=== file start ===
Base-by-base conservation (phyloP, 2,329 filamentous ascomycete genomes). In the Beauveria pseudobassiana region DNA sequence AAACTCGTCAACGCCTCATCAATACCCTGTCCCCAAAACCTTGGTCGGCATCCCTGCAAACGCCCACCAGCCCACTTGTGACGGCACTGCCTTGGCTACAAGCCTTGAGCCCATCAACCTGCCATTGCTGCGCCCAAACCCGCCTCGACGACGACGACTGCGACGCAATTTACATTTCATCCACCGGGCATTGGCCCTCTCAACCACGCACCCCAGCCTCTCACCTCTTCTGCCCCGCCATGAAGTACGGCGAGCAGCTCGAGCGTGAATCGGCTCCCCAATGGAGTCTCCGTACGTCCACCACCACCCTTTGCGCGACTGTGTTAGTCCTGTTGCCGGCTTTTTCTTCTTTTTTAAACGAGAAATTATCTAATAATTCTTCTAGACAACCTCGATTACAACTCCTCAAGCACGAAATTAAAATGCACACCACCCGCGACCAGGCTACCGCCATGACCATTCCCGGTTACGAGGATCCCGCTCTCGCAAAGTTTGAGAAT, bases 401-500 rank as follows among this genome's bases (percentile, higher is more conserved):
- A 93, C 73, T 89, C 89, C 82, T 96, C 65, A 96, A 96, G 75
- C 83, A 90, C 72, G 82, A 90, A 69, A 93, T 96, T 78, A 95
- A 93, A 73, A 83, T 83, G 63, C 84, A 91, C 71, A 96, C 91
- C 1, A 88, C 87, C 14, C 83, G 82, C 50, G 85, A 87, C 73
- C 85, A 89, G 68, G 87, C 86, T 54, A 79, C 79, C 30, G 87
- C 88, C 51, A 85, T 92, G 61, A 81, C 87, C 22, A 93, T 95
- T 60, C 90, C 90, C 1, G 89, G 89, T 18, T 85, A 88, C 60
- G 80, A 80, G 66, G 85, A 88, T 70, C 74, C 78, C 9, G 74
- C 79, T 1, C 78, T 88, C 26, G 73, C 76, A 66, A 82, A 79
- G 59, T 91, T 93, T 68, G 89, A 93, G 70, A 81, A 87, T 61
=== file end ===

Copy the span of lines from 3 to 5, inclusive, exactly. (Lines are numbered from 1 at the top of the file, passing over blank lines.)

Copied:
- C 83, A 90, C 72, G 82, A 90, A 69, A 93, T 96, T 78, A 95
- A 93, A 73, A 83, T 83, G 63, C 84, A 91, C 71, A 96, C 91
- C 1, A 88, C 87, C 14, C 83, G 82, C 50, G 85, A 87, C 73